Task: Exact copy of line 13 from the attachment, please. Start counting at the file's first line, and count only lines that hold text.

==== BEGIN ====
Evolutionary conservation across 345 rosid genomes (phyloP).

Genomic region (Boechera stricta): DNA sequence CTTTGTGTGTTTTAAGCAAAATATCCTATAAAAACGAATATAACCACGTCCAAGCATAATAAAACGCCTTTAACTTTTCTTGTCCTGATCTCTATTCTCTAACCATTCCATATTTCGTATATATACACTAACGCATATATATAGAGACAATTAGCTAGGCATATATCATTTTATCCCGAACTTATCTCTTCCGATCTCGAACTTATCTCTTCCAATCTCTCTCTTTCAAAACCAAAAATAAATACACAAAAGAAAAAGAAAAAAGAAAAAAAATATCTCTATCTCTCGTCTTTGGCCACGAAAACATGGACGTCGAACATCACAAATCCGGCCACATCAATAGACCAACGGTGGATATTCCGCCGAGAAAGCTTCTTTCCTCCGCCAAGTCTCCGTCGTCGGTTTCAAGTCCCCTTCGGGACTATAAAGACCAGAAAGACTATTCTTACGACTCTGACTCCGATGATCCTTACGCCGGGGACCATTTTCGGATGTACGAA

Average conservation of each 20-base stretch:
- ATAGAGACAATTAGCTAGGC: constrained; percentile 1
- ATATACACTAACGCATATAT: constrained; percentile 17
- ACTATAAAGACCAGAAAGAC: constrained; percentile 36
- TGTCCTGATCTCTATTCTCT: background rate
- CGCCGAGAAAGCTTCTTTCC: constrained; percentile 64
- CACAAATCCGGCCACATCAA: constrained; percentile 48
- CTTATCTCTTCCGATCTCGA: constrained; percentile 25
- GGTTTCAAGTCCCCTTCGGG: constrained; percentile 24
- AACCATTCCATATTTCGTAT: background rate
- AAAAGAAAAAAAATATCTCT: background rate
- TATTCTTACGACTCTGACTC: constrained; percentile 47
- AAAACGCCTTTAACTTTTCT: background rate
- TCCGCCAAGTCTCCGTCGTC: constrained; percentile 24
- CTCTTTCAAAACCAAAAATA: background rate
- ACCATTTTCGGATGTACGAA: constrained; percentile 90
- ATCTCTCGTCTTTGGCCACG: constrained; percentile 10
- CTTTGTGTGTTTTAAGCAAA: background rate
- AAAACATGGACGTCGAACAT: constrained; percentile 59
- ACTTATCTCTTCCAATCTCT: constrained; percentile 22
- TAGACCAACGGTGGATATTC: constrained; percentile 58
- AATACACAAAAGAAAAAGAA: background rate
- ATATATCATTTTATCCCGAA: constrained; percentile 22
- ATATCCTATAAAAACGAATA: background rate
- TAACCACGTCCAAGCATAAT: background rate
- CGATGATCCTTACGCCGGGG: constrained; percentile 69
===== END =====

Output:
- AAAAGAAAAAAAATATCTCT: background rate